Utilitarianism Jeremy Bentham (17481832) and John Stuart Mill (18061873)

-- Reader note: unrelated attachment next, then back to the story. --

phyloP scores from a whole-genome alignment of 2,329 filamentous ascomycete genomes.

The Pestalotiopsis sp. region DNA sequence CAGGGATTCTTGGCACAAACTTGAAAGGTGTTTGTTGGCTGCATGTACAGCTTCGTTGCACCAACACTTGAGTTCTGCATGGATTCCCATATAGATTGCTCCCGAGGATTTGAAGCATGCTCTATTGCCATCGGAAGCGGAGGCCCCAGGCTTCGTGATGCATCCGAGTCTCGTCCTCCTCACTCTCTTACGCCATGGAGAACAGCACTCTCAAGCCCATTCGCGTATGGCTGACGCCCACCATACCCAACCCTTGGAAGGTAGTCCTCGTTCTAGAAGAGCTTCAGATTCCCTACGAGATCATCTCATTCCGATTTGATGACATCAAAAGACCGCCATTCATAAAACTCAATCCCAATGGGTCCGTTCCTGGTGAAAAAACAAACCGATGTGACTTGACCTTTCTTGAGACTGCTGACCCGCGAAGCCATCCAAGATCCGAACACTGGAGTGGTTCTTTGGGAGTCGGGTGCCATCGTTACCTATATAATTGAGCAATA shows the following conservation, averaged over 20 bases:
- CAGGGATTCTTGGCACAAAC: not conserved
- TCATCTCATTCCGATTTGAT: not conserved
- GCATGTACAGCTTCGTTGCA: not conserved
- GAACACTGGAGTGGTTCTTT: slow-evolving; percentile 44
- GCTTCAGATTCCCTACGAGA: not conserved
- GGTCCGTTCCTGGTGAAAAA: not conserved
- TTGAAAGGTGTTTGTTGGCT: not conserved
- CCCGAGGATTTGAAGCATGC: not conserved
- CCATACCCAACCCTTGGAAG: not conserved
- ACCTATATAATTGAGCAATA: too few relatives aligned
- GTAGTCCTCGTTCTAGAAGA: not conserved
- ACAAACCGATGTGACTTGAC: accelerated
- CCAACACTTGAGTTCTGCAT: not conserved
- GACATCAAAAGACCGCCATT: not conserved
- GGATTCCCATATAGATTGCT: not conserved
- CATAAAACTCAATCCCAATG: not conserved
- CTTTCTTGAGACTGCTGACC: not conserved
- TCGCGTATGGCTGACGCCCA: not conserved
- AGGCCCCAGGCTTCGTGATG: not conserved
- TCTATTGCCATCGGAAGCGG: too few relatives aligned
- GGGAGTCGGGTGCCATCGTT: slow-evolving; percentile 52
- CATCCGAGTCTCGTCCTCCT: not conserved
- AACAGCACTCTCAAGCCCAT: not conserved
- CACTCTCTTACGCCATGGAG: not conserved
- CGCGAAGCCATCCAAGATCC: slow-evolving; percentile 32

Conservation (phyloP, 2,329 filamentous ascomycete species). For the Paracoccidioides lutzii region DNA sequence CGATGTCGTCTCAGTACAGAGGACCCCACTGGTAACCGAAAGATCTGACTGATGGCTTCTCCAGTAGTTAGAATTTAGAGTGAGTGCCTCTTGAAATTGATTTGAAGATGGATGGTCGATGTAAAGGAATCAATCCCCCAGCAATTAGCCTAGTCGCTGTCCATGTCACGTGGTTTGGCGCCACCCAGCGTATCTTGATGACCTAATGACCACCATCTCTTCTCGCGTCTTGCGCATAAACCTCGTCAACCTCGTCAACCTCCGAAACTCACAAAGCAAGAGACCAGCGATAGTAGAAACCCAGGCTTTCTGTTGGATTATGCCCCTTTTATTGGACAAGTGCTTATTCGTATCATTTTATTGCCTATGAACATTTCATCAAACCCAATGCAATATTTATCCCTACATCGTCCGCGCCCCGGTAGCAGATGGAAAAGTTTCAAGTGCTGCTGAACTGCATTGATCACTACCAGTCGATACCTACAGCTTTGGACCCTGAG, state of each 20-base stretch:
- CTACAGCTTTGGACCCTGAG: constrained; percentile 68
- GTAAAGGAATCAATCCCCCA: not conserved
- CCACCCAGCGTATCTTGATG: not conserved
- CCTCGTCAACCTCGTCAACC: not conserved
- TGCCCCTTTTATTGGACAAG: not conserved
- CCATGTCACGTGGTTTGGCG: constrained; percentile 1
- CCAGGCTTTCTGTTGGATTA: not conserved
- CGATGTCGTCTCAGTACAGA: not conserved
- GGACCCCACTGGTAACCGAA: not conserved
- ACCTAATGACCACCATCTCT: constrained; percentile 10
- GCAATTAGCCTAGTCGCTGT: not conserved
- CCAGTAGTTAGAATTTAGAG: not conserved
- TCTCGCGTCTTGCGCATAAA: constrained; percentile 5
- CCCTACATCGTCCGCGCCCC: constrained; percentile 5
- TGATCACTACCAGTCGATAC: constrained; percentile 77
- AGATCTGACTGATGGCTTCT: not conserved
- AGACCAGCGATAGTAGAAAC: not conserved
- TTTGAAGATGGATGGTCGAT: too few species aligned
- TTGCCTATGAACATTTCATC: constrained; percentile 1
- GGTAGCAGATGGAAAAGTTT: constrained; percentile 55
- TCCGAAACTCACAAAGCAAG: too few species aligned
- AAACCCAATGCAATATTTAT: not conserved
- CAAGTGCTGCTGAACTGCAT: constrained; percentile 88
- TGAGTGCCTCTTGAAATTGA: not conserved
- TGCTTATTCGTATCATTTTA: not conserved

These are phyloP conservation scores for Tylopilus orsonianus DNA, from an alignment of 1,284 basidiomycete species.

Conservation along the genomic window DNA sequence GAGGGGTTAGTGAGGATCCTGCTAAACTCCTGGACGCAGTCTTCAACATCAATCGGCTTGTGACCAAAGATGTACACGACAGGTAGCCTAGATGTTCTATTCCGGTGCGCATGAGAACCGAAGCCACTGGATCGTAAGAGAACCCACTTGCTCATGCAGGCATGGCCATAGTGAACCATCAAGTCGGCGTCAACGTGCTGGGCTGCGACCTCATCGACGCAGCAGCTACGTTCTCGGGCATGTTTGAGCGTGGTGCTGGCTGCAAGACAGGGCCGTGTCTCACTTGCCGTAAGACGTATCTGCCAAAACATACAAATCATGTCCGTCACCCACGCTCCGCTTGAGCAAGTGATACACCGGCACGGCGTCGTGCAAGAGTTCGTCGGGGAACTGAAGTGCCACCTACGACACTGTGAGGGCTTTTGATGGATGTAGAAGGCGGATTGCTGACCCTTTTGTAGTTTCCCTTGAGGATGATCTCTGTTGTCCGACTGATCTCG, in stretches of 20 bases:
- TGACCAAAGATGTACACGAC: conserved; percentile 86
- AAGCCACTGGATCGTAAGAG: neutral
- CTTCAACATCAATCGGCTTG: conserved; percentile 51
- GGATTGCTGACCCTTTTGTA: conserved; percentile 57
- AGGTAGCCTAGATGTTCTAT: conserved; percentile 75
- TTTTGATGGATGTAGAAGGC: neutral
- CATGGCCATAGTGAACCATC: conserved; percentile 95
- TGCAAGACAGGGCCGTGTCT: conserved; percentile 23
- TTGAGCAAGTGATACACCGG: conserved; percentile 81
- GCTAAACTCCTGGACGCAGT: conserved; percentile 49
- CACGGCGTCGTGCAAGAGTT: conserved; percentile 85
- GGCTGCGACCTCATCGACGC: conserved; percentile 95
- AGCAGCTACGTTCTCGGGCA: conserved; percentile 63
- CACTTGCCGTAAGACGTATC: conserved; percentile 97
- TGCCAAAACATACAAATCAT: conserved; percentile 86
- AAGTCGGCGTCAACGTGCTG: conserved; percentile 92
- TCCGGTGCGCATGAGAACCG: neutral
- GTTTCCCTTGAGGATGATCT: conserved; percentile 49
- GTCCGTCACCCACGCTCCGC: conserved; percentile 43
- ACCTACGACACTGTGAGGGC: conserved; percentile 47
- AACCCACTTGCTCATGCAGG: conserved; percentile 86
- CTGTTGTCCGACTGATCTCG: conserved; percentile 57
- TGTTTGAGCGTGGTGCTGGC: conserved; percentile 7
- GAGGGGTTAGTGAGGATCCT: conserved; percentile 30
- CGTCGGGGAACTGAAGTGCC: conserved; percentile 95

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As Bentham wrote in Chapter 1 of ‘An Introduction to the Principles of Morals and Legislation,’ By the principle of utility is meant that principle which approves or disapproves of every action whatsoever, according to the tendency it appears to have to augment or diminish the happiness of the party whose interest is in question: or, what is the same thing in other words, to promote or to oppose that happiness. (Bentham, 1823) Utilitarianism addresses the philosophical problem that occurs in the definition of the good in a pluralistic society where many people may differ on defining exactly what constitutes objective standards in moral reasoning. Utilitarianism is important in its relationship to the development of empirical standards in science to replace theological justifications of right and wrong in society, as well as in the growth of democracy, which required a solution to moral issues related to the disagreement among groups with different standards of belief. Utilitarianism is often summarized as the greatest good for the greatest number being used to calculate the moral correctness of an action, decision, or policy for both individuals and society on a common standard. According to Larsen (2011), utilitarianism is a normative ethical theory under ethical Naturalism and also a teleological – consequential (outcome based) – ethical theory…. ed upon their outcome in society in producing the greatest good for the greatest number of people, and that the ‘utility’ of an action can be calculated through its use in the production of this social good. Utilitarianism as a guide to personal behavior can relate to both personal experiences of happiness or pleasure as a guide to conduct and a recognition of the greater good of society as a higher motivation for service. Through this, the basis for moral action is established in Utilitarianism for both the individual and society. One of the major ways that Bentham and Mill differed in their theory of Utilitarianism is that Bentham based his definition of ‘the good’ in a limited formulation of pleasure and pain that defined happiness objectively through the individual, but tended to reduce Utilitarianism to the principles of hedonism, while Mill based his definition of Utilitarianism in a conceptually expanded view of happiness that included societal ideals, virtues, and altruistic beliefs of human activity in order to represent ‘the greater good’ in a wider manner. (Driver, 2009) Another difference is that Bentham is regarded retrospectively as proposing Act Utilitarianism whereas Mill was an advocate of Rule Utilitarianism. (Lotito, 2002) Act Utilitarianism applies logic and reasoning to each individual and collective activity in order to determine through direct cognition, moral reasoning, and reflection whether or not the activity serves the happiness of the greatest number of people. Rule Utilitarianism seeks to establish predetermined rules of order related to moral reasoning that can be applied by the individual or groups in making decisions that operate on their own fundamentals of interpretation according to utilitarian logic and can